The First-Generation, Low Income (FGLI) Advisory Board, guided by Board Director Gabriela Harris ’23, is continuing to provide resources for the University’s FGLI community this year while expanding to work more directly with the University. This year, the Board is instituting a number of policies, including a new stipend program to pay off expenses for FGLI students and a mentorship project entitled Cardinal Connections.
Working alongside the Resource Center, the Advisory Board strives to be a voice for FGLI students at the University and create a strong sense of community among FGLI students. The FGLI Advisory Board was created last semester with the purpose of expanding beyond the GoFundMe campaign organized by Jessi Russell ’20, which raised around $374,353 to provide financial assistance to FGLI students following the closing of campus due to the COVID-19 pandemic.
“We really want to encourage maintaining a memorable and communal experience despite our adversities,” Harris said. “I feel like if we can just display some of their adversity, even if it’s financially or, in the sense of community, just having somebody to talk to, will greatly increase their involvement in the Wesleyan community and they’ll just have more time and energy to pursue their interests. … We want to just create a safe space for FGLI students in general, to seek mentorship advice, support from FGLI members on the Board, and just throughout the community.”
This academic year, the Advisory Board is composed of six members, each with different responsibilities. Harris works closely with Resource Center Director & Board Advisor Demetrius Colvin and six other board members: Financial Manager Keren Ramos ’23, Co-Financial Manager Elizabeth Ouanemalay ’23, Community Outreach Manager Shakira Fortson ’22, Financial Secretary Sarah Asiedu ’24, Secretary Jess Burks ’23, and Newsletter Coordinator Katie Livingston ’21.
“[The Board] is more of a democratic situation,” Harris said. “It’s not like I’m the president. It’s more like we all work together. We all take each other’s suggestions. I just ended up being like the tiebreaker, if you will. I am ultimately the decision maker, but I also take everyone’s suggestions.”
The Board’s stipend program aims to cover various costs that FGLI students face. Students are able to apply for stipends of up to $200 to cover grocery expenses and $125 to cover parking permits. At the end of the semester, the program will be extended to provide stipends for transportation (up to $40) and storage costs (up to $125). All stipend applications will be reviewed by the Advisory Board, taking into consideration students’ levels of need.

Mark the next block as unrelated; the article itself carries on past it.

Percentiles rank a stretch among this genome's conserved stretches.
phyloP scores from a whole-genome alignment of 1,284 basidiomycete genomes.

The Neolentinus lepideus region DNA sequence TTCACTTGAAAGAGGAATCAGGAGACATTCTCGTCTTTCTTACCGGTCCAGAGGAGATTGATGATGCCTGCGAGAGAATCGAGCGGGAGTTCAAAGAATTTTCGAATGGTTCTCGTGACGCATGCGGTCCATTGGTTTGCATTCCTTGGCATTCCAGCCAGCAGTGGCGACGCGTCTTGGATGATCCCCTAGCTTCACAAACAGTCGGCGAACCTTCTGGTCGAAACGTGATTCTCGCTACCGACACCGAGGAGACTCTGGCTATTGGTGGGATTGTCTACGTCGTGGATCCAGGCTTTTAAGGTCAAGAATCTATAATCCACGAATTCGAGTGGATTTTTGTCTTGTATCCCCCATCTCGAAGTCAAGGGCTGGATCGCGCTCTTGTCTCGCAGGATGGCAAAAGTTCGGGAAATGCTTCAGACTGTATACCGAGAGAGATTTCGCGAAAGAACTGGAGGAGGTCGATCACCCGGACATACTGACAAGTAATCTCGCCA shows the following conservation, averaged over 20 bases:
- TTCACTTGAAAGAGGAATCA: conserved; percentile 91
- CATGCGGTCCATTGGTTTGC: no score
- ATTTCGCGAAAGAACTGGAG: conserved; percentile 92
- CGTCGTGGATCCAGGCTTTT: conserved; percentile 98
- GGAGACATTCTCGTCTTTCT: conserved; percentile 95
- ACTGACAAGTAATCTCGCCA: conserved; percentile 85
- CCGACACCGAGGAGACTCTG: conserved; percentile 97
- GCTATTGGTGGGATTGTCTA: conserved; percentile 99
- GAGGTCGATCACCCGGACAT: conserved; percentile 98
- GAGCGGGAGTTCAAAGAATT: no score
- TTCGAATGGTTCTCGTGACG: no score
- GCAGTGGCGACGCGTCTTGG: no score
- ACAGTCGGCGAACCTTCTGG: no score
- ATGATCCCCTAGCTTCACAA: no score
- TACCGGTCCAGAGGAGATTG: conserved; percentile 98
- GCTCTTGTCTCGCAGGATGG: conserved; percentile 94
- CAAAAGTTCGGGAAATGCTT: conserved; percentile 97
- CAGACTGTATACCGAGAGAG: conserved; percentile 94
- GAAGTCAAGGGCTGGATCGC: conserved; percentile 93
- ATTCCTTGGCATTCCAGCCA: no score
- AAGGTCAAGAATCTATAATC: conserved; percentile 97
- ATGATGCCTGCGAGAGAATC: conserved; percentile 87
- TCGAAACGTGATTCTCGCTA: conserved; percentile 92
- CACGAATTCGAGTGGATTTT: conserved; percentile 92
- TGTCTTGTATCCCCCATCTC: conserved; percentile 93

“Grocery reimbursements we thought was a great idea because we all eat so that was a great way to touch base with everyone and do what we can,” Harris said. “These little costs to any other affluent students or even middle class students would be regular costs. You don’t even think about them when you swipe your card, but to FGLI students, we’re gathering our funds.”
In addition to these stipends, the Advisory Board is also working closely with the WSA on the Cardinal Connections program, which pairs first-year FGLI students with upperclassmen to help develop a support system and build networking connections. For the program’s first year, mentors were recruited through online interest forms, while the mentees were some students taking part in this year’s First Things First pre-orientation program. The mentors will also participate in a spring training forum in the spring taught by Harris and WSA Senator Ariana Baez ’22.
“It can really be encompassing different things, and create a mentorship program where upper-class FGLI students with their lived experiences of surviving, transitioning, and succeeding in a wealthy, predominantly white institution,” Baez said. “There were so many unknowns that were occurring especially within the first year class of how would the transition into Wes be during the state of emergency, but on top of that already, the despairing, identifying factors that they already have to face as being FGLI students entering this wealthy institution.”
With the implementation of new projects, students have responded positively to its community-building work.
“I would say that the students’ response has been fairly good so far,” Fortson wrote in an email to The Argus. “I think because a lot of FGLI students seek a sense of community and belonging, it’s a relief to have an advisory board that caters to the needs of FGLI. Also, a lot of my friends who are FGLI have expressed to me that they feel the board is extremely helpful especially with financial concerns.”
Much of the current work of the Advisory Board is reaching out to FGLI students. According to Fortson, outreach is done through social media posts and emails sent through an email list containing 300 students.
“We post on Instagram, the Listserv, Facebook, through the Resource Center, and that email is usually sent to all students,” Fortson said. “We’re trying to reach as much FGLI students as possible. … Right now I know that we have around 300 students on our Listserv. Luckily, we just got a Wesleyan email, so we’ll be posting emails out from that.”
The Board’s current outreach efforts have aimed at communicating its goals and next steps to FGLI students as well as the rest of the University. Fortson believes it is important for the FGLI Advisory Board to advance beyond its goals from last semester’s work on the GoFundMe.
“Last semester, at the time, the Board’s goals were focused on more of the GoFundMe,” Fortson said. “Now, it’s kind of shifted to working on the FGLI community as a whole, not necessarily working from the GoFundMe, but trying to meet their needs in general.”
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